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Health Adventures creates interest early

Annual Report - Winter 2013

By Jenny Montgomery

For 20 fifth-graders and the volunteers who mentor them, one Saturday morning a month is anything but lazy.

As part of the Health Adventures program, wheelchair races may be on the schedule, as well as trying out a treadmill, performing surgery on a stuffed animal or touring a lab.

The program is a collaborative effort of MD Anderson’s Department of Volunteer Services, the nonprofit organization Communities in Schools-Houston and The Junior League of Houston, Inc.

Begun 16 years ago to show kids how math and science can lead to careers at hospitals, Health Adventures brings in students who are bright and motivated but considered at risk for dropping out. They come from two Houston schools, Bastian Elementary and KIPP 3D Academy.

Each student is paired with a supportive mentor and provided information on careers that require hard work to achieve. If the year’s lessons stick, each child will leave with a backpack full of reasons to stay in school.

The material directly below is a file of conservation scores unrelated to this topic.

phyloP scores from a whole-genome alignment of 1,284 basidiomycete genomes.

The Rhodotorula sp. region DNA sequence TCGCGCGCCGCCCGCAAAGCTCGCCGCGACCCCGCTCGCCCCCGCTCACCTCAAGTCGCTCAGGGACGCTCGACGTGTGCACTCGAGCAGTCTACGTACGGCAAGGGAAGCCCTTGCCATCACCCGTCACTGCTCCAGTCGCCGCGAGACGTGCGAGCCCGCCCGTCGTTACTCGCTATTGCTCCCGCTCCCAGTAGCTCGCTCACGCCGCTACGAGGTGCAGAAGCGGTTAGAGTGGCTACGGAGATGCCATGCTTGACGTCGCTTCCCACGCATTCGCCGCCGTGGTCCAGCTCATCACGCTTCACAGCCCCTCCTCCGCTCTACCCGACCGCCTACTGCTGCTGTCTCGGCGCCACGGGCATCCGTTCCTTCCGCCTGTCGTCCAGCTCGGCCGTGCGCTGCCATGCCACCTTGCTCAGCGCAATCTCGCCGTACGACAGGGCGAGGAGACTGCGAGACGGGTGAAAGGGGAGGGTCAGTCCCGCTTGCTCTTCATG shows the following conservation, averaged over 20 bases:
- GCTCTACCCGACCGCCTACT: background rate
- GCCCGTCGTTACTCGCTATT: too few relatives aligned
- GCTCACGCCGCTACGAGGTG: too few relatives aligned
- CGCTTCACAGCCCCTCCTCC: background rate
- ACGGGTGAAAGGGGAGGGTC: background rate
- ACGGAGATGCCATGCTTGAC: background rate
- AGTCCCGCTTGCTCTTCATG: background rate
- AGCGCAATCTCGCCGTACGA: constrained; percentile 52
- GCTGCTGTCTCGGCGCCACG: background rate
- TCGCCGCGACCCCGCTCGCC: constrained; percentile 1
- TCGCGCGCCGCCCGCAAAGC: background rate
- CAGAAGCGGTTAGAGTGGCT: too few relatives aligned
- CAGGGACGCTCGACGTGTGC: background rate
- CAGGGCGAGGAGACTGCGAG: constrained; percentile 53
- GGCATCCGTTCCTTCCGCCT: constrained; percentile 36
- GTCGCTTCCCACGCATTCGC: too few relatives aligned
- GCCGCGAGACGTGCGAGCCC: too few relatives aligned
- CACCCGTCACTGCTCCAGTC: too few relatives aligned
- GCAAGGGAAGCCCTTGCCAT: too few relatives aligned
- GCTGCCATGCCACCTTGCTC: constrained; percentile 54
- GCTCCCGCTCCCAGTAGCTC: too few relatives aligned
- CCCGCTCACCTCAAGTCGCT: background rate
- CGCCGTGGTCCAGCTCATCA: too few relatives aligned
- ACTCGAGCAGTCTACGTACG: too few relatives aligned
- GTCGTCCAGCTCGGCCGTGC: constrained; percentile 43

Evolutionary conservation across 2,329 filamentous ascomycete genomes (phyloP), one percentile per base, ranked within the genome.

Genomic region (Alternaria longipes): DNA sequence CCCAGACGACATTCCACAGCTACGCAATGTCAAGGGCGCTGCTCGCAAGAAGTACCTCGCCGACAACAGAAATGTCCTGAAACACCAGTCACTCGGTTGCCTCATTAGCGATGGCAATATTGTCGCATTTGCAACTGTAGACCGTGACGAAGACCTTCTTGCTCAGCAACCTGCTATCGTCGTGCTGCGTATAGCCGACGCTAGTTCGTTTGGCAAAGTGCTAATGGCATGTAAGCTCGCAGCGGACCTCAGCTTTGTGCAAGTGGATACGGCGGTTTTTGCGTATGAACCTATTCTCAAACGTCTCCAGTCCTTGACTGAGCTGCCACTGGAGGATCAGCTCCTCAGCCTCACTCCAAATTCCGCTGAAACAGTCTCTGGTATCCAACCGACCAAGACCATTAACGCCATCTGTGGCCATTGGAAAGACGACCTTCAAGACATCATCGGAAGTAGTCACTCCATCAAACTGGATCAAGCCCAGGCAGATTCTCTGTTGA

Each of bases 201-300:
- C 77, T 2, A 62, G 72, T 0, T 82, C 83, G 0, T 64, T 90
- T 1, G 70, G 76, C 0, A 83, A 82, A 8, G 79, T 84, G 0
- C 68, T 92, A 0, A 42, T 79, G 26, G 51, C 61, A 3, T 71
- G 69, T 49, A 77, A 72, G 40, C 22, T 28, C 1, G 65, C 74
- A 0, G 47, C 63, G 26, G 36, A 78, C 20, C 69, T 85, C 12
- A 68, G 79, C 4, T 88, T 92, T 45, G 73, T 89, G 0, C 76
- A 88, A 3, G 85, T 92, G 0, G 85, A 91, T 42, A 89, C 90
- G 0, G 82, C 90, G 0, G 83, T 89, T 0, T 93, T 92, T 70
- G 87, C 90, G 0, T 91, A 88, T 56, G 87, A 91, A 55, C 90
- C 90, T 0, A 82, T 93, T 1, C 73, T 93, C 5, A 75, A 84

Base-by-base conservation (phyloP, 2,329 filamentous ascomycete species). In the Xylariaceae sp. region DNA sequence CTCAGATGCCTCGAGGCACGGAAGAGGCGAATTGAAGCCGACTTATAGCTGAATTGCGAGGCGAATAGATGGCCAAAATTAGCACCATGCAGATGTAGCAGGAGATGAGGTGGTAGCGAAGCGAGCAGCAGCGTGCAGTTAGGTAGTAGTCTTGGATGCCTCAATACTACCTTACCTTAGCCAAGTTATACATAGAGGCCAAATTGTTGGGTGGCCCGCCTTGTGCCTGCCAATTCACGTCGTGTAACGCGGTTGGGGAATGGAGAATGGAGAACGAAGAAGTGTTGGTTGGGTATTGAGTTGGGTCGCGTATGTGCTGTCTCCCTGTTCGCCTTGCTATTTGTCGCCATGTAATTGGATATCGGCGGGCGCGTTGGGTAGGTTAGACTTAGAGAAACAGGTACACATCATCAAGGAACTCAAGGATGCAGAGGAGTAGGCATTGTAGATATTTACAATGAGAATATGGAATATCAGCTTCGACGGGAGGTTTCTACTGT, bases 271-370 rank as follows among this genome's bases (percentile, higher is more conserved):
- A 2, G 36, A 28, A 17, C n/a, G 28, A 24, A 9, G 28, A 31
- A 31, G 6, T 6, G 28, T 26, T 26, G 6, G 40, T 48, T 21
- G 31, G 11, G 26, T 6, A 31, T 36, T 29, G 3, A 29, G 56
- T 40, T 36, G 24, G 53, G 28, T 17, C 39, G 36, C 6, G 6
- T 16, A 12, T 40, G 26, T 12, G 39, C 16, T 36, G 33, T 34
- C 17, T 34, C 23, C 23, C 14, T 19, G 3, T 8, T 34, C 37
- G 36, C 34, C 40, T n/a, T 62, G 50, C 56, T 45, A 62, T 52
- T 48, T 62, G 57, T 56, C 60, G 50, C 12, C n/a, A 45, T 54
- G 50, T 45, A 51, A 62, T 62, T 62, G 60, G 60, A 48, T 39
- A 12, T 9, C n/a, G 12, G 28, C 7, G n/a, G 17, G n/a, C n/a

Ted Bowen: Behind the fun and games

By Jenny Montgomery

Volunteer Ted Bowen admits he is a mischief maker.

He figures that’s why he gets along so famously with the fifth-graders he mentors as part of MD Anderson’s Health Adventures program.

Ted Bowen
Photo: F. Carter Smith

“We’re the loud table, singing or playing some crazy game when we should be on our best behavior,” Bowen says.

The 35-year-old sales manager, who also volunteers at the Houston Zoo and Houston Museum of Natural Science, doesn’t see how anyone can resist having fun with these kids, but that is not why he has been volunteering as a mentor for the past six years.

He was moved by the caring he saw at MD Anderson when he received treatment for a rare skin disease.

“I was really taken aback about the way people here genuinely care,” Bowen says. “Having someone care makes all the difference. I want to make a difference.”

Health Adventures’ program coordinator, Frances Snipes, says Bowen’s brand of caring is just what the kids he mentors need. No one hanging out with Bowen remains shy or withdrawn for long.

“He’s a big kid himself,” she says. “He’s not embarrassed to be silly, and he’s going to make sure that each child has a good time. It puts a smile on your face just to see him coming.”

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